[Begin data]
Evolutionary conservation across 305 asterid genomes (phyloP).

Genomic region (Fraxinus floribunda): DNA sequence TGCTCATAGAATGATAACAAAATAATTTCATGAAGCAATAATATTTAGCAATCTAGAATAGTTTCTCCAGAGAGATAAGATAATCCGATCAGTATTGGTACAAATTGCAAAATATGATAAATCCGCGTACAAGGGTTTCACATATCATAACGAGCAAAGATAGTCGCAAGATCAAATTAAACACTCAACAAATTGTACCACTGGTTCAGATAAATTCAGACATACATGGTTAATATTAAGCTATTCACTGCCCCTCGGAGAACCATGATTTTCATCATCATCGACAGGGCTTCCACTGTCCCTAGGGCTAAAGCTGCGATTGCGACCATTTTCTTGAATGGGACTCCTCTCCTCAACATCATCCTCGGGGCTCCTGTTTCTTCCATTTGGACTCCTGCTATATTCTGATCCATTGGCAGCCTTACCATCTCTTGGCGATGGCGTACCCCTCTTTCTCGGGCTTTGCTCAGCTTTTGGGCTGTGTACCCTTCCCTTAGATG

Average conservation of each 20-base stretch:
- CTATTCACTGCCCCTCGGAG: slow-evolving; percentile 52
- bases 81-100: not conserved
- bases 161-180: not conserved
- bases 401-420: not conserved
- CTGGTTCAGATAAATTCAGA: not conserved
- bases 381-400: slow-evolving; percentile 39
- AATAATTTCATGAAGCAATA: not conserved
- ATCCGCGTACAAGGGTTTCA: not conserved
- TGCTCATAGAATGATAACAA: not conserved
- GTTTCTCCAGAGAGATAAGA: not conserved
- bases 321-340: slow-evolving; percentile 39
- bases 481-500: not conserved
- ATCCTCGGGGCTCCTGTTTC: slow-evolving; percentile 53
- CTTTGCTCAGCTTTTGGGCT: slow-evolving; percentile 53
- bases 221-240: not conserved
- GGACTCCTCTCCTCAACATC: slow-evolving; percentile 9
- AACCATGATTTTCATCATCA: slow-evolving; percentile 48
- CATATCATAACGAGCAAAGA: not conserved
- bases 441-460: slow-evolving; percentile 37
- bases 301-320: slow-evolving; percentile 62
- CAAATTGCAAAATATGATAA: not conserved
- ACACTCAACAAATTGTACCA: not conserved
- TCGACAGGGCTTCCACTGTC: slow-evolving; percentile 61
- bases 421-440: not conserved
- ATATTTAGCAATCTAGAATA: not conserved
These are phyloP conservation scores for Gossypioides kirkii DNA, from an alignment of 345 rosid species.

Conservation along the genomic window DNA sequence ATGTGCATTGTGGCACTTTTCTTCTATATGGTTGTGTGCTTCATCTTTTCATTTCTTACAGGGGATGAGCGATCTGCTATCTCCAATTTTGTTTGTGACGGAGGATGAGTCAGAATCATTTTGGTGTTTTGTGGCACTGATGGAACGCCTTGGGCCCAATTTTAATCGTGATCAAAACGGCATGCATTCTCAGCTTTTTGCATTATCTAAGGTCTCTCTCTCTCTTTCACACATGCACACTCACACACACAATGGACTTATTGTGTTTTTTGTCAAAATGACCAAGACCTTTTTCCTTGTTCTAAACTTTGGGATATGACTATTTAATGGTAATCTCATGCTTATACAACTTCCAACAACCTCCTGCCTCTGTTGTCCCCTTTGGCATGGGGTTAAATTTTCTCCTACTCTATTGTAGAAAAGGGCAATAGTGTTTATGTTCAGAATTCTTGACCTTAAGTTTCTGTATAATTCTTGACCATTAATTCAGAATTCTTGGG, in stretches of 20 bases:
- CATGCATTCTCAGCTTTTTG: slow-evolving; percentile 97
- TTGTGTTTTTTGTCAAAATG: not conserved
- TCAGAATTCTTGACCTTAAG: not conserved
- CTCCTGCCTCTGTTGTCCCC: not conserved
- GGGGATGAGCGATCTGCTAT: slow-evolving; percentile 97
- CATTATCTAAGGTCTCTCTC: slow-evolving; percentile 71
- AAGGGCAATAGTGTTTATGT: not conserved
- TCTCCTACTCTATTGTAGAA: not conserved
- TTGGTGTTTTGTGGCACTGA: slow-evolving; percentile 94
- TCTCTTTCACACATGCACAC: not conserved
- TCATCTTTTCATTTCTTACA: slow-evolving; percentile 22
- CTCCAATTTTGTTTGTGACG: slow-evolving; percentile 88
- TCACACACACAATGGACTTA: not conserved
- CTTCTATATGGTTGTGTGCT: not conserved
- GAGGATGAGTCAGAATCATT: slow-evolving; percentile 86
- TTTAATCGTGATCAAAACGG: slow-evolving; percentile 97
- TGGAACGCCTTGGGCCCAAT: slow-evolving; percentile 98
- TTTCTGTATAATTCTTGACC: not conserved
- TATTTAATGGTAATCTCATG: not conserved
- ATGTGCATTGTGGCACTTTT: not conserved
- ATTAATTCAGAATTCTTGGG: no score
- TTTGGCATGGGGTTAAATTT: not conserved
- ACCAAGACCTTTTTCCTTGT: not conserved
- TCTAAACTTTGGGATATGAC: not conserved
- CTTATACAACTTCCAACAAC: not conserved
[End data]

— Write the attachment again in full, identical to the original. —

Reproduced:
Evolutionary conservation across 305 asterid genomes (phyloP).

Genomic region (Fraxinus floribunda): DNA sequence TGCTCATAGAATGATAACAAAATAATTTCATGAAGCAATAATATTTAGCAATCTAGAATAGTTTCTCCAGAGAGATAAGATAATCCGATCAGTATTGGTACAAATTGCAAAATATGATAAATCCGCGTACAAGGGTTTCACATATCATAACGAGCAAAGATAGTCGCAAGATCAAATTAAACACTCAACAAATTGTACCACTGGTTCAGATAAATTCAGACATACATGGTTAATATTAAGCTATTCACTGCCCCTCGGAGAACCATGATTTTCATCATCATCGACAGGGCTTCCACTGTCCCTAGGGCTAAAGCTGCGATTGCGACCATTTTCTTGAATGGGACTCCTCTCCTCAACATCATCCTCGGGGCTCCTGTTTCTTCCATTTGGACTCCTGCTATATTCTGATCCATTGGCAGCCTTACCATCTCTTGGCGATGGCGTACCCCTCTTTCTCGGGCTTTGCTCAGCTTTTGGGCTGTGTACCCTTCCCTTAGATG

Average conservation of each 20-base stretch:
- CTATTCACTGCCCCTCGGAG: slow-evolving; percentile 52
- bases 81-100: not conserved
- bases 161-180: not conserved
- bases 401-420: not conserved
- CTGGTTCAGATAAATTCAGA: not conserved
- bases 381-400: slow-evolving; percentile 39
- AATAATTTCATGAAGCAATA: not conserved
- ATCCGCGTACAAGGGTTTCA: not conserved
- TGCTCATAGAATGATAACAA: not conserved
- GTTTCTCCAGAGAGATAAGA: not conserved
- bases 321-340: slow-evolving; percentile 39
- bases 481-500: not conserved
- ATCCTCGGGGCTCCTGTTTC: slow-evolving; percentile 53
- CTTTGCTCAGCTTTTGGGCT: slow-evolving; percentile 53
- bases 221-240: not conserved
- GGACTCCTCTCCTCAACATC: slow-evolving; percentile 9
- AACCATGATTTTCATCATCA: slow-evolving; percentile 48
- CATATCATAACGAGCAAAGA: not conserved
- bases 441-460: slow-evolving; percentile 37
- bases 301-320: slow-evolving; percentile 62
- CAAATTGCAAAATATGATAA: not conserved
- ACACTCAACAAATTGTACCA: not conserved
- TCGACAGGGCTTCCACTGTC: slow-evolving; percentile 61
- bases 421-440: not conserved
- ATATTTAGCAATCTAGAATA: not conserved
These are phyloP conservation scores for Gossypioides kirkii DNA, from an alignment of 345 rosid species.

Conservation along the genomic window DNA sequence ATGTGCATTGTGGCACTTTTCTTCTATATGGTTGTGTGCTTCATCTTTTCATTTCTTACAGGGGATGAGCGATCTGCTATCTCCAATTTTGTTTGTGACGGAGGATGAGTCAGAATCATTTTGGTGTTTTGTGGCACTGATGGAACGCCTTGGGCCCAATTTTAATCGTGATCAAAACGGCATGCATTCTCAGCTTTTTGCATTATCTAAGGTCTCTCTCTCTCTTTCACACATGCACACTCACACACACAATGGACTTATTGTGTTTTTTGTCAAAATGACCAAGACCTTTTTCCTTGTTCTAAACTTTGGGATATGACTATTTAATGGTAATCTCATGCTTATACAACTTCCAACAACCTCCTGCCTCTGTTGTCCCCTTTGGCATGGGGTTAAATTTTCTCCTACTCTATTGTAGAAAAGGGCAATAGTGTTTATGTTCAGAATTCTTGACCTTAAGTTTCTGTATAATTCTTGACCATTAATTCAGAATTCTTGGG, in stretches of 20 bases:
- CATGCATTCTCAGCTTTTTG: slow-evolving; percentile 97
- TTGTGTTTTTTGTCAAAATG: not conserved
- TCAGAATTCTTGACCTTAAG: not conserved
- CTCCTGCCTCTGTTGTCCCC: not conserved
- GGGGATGAGCGATCTGCTAT: slow-evolving; percentile 97
- CATTATCTAAGGTCTCTCTC: slow-evolving; percentile 71
- AAGGGCAATAGTGTTTATGT: not conserved
- TCTCCTACTCTATTGTAGAA: not conserved
- TTGGTGTTTTGTGGCACTGA: slow-evolving; percentile 94
- TCTCTTTCACACATGCACAC: not conserved
- TCATCTTTTCATTTCTTACA: slow-evolving; percentile 22
- CTCCAATTTTGTTTGTGACG: slow-evolving; percentile 88
- TCACACACACAATGGACTTA: not conserved
- CTTCTATATGGTTGTGTGCT: not conserved
- GAGGATGAGTCAGAATCATT: slow-evolving; percentile 86
- TTTAATCGTGATCAAAACGG: slow-evolving; percentile 97
- TGGAACGCCTTGGGCCCAAT: slow-evolving; percentile 98
- TTTCTGTATAATTCTTGACC: not conserved
- TATTTAATGGTAATCTCATG: not conserved
- ATGTGCATTGTGGCACTTTT: not conserved
- ATTAATTCAGAATTCTTGGG: no score
- TTTGGCATGGGGTTAAATTT: not conserved
- ACCAAGACCTTTTTCCTTGT: not conserved
- TCTAAACTTTGGGATATGAC: not conserved
- CTTATACAACTTCCAACAAC: not conserved